The larger the roots, the more ions will be discharged from them as the plants photosynthesize, and this will create a better relationship with the device when using the standard model (this is less of a factor when using the Inline model). We usually recommend letting clones develop 1-2 weeks into their vegetative growth before adding the Automated pH Regulator standard model, as the device may be less effective during this time.
For use with clones/cloner systems/pre-treatment tanks without rooted plants, the Automated pH Regulator Inline Edition is required.
Inert media is recommended when using the Automated pH Regulator. Non-inert, or media that tends to pull pH into a more basic or more acidic range, can be usable with the device but may require some additional setup or system requirements. Predominantly inert media, requiring no additional setup, are listed below:
Non-inert media (media that has additional requirements for usage)
Rockwool – Rockwool has a tendency to leech lime dust which will constantly force pH upward. To remedy this, it is recommended that users treat media as described on page 8 in the section “Treating Your Media”.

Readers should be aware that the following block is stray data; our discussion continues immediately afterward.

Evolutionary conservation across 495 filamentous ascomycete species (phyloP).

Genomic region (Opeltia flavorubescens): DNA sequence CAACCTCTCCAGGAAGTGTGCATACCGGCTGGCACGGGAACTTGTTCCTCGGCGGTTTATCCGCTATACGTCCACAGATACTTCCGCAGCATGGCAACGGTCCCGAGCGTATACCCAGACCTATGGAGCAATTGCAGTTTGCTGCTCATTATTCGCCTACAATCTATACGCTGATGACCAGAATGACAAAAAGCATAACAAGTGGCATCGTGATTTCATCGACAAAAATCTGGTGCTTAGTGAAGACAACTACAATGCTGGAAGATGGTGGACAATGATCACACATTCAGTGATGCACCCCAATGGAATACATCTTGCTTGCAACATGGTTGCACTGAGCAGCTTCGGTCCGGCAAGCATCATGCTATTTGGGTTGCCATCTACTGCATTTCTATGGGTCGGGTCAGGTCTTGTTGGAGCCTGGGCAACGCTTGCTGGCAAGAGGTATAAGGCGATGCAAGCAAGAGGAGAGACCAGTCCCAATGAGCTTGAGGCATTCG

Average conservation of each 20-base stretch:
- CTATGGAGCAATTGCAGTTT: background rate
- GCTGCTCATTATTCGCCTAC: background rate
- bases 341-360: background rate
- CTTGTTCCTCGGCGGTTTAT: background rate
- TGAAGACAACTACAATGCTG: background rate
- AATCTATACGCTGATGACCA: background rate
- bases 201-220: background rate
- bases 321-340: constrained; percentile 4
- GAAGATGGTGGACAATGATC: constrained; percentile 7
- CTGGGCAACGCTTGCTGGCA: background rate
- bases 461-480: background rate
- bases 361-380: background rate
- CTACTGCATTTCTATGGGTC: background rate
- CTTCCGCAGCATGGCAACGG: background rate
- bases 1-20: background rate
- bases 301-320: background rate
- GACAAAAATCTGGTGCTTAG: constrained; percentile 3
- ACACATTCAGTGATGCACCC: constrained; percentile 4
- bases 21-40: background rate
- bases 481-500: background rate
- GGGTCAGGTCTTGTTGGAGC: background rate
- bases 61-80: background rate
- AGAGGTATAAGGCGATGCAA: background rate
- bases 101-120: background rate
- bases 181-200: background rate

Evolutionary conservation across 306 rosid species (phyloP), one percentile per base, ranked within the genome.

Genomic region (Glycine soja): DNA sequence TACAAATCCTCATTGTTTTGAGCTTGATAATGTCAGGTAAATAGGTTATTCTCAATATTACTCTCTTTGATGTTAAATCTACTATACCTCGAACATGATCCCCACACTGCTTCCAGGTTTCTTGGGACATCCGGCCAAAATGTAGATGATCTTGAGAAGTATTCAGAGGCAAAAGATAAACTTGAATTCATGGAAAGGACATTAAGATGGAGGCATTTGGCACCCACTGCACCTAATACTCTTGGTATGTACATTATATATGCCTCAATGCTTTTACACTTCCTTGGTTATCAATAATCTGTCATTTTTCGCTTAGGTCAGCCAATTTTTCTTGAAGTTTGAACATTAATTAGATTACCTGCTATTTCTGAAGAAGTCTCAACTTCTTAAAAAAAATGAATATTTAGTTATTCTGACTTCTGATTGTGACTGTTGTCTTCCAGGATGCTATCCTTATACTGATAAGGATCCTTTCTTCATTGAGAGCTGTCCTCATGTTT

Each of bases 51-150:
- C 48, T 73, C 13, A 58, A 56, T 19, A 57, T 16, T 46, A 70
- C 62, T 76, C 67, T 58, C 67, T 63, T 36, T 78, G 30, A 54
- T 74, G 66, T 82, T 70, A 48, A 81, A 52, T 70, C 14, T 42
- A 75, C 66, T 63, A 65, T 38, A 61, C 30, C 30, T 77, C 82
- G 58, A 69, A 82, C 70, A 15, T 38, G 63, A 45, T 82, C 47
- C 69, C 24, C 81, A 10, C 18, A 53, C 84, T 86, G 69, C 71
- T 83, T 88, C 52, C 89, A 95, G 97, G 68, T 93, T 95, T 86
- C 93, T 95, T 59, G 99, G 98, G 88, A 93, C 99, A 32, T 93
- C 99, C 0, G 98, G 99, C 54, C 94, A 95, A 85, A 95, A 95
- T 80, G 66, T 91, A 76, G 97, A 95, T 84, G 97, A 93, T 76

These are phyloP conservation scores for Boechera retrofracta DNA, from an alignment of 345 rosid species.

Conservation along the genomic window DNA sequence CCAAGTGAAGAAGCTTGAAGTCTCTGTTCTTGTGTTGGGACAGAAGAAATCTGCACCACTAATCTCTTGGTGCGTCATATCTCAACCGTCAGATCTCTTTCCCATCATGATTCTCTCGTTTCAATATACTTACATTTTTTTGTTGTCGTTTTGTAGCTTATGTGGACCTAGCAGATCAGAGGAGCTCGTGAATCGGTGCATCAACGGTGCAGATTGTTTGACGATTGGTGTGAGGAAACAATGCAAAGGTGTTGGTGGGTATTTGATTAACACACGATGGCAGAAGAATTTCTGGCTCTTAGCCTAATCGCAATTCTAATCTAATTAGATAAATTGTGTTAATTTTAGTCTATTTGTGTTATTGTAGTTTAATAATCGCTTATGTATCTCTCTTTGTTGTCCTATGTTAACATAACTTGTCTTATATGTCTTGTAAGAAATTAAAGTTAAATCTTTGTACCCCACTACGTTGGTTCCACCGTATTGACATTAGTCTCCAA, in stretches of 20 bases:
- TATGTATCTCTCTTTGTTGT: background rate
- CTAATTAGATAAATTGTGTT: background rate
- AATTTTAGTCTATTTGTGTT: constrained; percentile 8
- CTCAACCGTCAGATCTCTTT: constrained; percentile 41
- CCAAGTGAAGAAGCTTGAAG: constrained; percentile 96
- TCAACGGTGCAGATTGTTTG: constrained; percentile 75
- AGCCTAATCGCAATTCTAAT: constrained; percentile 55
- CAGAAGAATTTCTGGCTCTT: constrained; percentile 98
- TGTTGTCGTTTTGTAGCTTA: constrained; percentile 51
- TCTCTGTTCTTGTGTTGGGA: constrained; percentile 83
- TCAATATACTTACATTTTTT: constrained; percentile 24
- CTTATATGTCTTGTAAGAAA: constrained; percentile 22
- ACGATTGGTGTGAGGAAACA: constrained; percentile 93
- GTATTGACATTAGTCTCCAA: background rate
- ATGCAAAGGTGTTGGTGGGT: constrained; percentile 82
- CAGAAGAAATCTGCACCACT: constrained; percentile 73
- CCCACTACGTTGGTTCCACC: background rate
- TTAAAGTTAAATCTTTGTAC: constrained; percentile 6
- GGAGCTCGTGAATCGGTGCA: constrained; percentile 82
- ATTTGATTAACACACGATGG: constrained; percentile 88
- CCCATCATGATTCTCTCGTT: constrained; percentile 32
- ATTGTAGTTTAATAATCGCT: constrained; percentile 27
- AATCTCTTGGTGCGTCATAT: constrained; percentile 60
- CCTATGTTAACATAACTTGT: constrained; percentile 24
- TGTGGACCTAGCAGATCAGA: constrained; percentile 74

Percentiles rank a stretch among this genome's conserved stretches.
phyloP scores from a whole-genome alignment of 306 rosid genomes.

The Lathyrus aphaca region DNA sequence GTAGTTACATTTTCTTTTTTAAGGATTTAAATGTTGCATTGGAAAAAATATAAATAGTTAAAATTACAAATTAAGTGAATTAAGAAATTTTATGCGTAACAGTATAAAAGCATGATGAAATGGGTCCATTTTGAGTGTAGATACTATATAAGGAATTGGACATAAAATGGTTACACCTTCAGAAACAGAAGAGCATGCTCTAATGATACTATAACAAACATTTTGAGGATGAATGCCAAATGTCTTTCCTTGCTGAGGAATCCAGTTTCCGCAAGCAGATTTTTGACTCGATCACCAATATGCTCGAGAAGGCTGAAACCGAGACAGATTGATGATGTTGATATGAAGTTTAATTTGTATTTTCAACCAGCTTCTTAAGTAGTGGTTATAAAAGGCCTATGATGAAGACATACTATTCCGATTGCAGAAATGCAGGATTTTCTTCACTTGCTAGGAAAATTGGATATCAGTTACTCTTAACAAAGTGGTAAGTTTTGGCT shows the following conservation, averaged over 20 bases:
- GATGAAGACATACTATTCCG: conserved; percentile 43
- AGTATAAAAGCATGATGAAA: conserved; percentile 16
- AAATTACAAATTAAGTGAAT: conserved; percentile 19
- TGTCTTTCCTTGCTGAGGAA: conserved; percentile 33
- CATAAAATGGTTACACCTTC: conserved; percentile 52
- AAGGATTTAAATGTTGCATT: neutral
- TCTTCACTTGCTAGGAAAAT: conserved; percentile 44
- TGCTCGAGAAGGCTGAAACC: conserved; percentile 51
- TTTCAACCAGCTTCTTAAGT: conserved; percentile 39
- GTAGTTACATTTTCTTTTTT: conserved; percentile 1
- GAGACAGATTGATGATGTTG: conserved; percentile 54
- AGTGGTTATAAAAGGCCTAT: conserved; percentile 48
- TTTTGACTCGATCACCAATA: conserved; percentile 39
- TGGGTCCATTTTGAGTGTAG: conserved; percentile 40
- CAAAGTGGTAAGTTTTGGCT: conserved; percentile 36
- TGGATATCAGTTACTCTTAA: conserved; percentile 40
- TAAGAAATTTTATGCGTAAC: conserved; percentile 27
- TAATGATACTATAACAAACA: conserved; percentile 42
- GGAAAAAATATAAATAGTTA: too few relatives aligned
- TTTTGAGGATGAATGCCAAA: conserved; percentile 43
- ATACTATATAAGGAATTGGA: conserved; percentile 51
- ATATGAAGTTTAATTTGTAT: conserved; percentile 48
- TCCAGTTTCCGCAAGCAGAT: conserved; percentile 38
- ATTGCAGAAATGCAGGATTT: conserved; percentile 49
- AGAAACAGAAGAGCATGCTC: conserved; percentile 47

Growstones – When using Grownstones, it is recommended that users treat the media as described on page 8 in the section “Treating Your Media”
Peat Moss – Peat Moss, particularly when amended with limestone/dolomite, will force the pH of a system upwards initially, then forcing the pH downwards further into the harvest. In order to remedy this, it is recommended to use a larger-sized Torus Hydro pH Regulator or refill your Automated pH Regulator more frequently.***
Cotton – Cotton can force the pH downwards in time due to the organic decomposition of the media. To remedy this it is recommended to use a larger sized Automated pH Regulator, or refill your Automated pH Regulator more frequently.***
Soil – Compatible with the Automated pH Regulator Inline Edition and use of Pre-Treatment Tank. See Inline Guide for further details.